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Charlotte Observer (NC) (c) Copyright 2002, The Charlotte Observer. All Rights Reserved.

Sunday, August 18, 2002

York

Water pipes break as ground dries Rock Hill is losing resource to leaks
HEATHER VOGELL
Staff Writer

With the drought hardening the earth like a good fall frost, underground pipes are cracking and spewing water at about double the usual rate, city officials said.

Water is leaking by the gallon even as leaders tell residents to turn off their taps.

Concerned, the city has bumped up the number of workers assigned to fix line breaks -- hiring contractors to help city employees and authorizing overtime.

They still can't keep up. The backlog of leaks has risen to roughly 40 to 50, Assistant Utilities Director Jimmy Bagley said last week.

We've dedicated all our water staff to work on our water leaks," he said. "It's hard to catch up."

When it hasn't rained, the soil dries up and contracts, causing the ground to shift. The earth then puts pressure on the pipes until they break, he said.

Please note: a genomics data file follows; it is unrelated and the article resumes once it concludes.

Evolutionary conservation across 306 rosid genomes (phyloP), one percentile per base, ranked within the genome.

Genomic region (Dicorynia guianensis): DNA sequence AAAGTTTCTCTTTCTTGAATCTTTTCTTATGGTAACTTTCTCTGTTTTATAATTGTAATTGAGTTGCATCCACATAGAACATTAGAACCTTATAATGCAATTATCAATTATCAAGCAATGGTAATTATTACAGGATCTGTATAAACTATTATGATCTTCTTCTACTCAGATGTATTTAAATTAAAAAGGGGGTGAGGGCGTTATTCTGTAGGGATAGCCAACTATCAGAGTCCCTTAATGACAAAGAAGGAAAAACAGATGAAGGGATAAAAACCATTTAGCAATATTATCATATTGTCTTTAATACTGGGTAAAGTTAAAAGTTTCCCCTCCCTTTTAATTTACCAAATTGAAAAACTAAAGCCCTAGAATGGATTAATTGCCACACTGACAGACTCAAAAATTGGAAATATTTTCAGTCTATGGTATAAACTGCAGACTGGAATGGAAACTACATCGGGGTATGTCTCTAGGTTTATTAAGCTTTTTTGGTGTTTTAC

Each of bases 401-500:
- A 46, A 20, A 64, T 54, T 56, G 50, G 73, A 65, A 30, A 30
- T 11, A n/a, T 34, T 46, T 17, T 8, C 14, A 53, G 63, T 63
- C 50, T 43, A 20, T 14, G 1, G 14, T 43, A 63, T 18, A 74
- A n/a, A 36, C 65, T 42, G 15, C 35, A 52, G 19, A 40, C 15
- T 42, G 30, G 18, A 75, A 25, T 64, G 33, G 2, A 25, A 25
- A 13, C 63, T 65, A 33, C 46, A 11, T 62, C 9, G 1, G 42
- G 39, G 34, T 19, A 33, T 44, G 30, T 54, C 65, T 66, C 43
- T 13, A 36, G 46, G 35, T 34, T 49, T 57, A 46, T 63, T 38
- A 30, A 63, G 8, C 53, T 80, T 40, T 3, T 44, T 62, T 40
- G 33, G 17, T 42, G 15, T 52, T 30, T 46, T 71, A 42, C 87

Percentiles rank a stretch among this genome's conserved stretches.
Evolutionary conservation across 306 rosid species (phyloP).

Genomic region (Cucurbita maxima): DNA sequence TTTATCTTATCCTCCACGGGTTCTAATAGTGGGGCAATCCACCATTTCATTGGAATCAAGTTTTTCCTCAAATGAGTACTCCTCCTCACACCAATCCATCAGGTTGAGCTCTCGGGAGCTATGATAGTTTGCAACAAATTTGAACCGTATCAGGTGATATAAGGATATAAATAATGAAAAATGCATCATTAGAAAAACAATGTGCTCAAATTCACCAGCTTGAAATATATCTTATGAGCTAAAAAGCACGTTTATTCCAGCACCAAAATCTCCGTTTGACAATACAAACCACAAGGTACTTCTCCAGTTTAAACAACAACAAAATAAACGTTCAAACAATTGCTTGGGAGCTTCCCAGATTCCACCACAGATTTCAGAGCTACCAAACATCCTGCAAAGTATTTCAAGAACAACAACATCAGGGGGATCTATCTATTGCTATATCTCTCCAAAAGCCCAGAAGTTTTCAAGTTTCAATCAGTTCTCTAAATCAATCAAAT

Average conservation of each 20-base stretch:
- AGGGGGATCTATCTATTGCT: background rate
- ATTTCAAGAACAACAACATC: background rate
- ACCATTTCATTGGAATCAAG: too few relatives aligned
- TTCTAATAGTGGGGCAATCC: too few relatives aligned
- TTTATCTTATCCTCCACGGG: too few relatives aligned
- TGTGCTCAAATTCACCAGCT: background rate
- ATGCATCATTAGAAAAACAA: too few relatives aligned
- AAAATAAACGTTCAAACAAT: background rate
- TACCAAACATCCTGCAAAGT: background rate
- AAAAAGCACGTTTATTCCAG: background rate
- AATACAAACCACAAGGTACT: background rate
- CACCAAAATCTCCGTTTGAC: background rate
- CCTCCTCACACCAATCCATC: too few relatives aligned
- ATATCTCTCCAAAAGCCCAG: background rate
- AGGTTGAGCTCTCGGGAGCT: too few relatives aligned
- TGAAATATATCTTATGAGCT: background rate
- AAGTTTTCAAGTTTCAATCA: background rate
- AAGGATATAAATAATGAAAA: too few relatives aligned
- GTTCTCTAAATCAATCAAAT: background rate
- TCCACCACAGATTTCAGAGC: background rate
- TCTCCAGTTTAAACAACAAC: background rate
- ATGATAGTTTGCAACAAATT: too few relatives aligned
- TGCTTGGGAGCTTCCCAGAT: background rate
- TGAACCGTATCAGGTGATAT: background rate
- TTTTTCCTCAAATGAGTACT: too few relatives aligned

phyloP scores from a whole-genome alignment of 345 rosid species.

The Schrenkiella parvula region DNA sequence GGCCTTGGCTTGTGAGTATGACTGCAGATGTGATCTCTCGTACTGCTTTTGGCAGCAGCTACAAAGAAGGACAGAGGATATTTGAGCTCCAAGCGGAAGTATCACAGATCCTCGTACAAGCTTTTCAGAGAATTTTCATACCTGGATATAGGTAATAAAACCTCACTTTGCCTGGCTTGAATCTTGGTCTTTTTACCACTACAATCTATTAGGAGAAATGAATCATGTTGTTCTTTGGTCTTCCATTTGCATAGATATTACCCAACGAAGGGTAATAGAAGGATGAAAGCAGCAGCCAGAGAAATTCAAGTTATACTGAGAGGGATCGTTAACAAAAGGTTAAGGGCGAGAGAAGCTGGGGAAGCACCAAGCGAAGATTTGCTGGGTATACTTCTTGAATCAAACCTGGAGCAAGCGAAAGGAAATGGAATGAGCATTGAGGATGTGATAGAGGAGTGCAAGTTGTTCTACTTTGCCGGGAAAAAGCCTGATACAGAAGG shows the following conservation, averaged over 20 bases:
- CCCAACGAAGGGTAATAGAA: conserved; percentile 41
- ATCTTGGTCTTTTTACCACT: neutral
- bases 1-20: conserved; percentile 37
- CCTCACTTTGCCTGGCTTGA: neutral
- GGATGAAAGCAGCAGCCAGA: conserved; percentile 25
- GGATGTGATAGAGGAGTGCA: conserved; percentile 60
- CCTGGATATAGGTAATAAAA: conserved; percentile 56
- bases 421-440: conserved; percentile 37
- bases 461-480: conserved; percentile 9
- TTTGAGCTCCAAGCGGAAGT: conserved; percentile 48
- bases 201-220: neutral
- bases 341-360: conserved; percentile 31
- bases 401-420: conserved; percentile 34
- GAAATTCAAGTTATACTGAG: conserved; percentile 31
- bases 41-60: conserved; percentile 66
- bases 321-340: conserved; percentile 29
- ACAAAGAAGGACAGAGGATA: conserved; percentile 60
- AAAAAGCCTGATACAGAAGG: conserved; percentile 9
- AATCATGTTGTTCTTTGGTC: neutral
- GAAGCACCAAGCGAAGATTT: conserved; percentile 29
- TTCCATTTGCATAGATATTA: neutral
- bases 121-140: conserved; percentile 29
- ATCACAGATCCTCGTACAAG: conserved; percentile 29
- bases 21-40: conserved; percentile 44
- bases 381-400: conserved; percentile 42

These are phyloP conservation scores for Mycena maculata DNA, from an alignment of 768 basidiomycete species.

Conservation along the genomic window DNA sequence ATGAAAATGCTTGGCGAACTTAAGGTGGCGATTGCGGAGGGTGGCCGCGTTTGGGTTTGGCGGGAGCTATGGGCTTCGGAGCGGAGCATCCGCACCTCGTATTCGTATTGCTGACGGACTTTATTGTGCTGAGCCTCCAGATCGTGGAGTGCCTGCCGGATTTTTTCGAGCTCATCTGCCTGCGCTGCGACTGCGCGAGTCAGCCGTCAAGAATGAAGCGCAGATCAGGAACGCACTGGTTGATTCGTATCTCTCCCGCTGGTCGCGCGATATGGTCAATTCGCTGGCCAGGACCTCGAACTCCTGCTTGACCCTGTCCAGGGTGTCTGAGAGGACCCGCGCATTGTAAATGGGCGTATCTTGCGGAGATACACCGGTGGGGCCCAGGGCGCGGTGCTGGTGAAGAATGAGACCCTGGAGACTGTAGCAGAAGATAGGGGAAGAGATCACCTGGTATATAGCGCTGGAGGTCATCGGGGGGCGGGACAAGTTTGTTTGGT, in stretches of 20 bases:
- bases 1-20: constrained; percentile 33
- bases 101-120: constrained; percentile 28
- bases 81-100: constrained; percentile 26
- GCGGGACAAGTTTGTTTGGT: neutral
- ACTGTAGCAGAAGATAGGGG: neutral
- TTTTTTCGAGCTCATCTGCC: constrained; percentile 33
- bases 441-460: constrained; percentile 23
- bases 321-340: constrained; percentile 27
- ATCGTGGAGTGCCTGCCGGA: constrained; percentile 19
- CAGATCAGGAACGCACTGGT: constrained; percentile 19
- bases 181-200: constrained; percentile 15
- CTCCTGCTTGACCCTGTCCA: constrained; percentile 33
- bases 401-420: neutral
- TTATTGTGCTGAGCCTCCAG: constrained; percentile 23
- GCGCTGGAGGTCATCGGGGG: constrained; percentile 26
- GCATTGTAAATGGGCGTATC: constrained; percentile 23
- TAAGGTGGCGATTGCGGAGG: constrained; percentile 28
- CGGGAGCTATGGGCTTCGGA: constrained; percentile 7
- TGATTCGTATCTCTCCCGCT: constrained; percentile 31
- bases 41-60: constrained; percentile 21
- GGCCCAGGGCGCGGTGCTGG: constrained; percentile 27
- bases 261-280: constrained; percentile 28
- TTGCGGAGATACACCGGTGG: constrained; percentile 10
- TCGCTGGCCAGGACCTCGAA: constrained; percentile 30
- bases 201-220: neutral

"When you have moisture, the soil tends to be more forgiving," he said.

There are other stressors as well. In the sweltering sun, water heats while sitting in elevated storage tanks and then runs through metal pipes whose temperature is lower.

Residents who've been asked to reduce their water use by 10 to 15 percent are lighting up the city's phones to report water trickling down their streets or bubbling out of the ground.

The city has been under mandatory water restrictions since July 31.

Workers, however, have had to prioritize the complaints based on how bad the leak is, Bagley said.

It's typical for workers to respond to about 15 or 20 leaks a week this time of year, he said. About twice that amount are being reported weekly now.

Most have been small breaks. The largest pipe to crack was 6 inches in diameter, he said.

The city doesn't measure how much water is being lost, but Utilities Director Nick Stegall estimated 15 percent of the water carried by the city's system goes unaccounted for each year.

City Council member Maxine Gill has complained about the losses for years, urging that more money be dedicated to improving the utility infrastructure.

"We're just going to have to appropriate more money," she said. "I've been after it for years and years."

This year's budget includes a few hundred thousand dollars more to repair leaks or replace pipes, she said.

"It's just that we've got an old system," she said. "We've got sewers that are almost a hundred years old."


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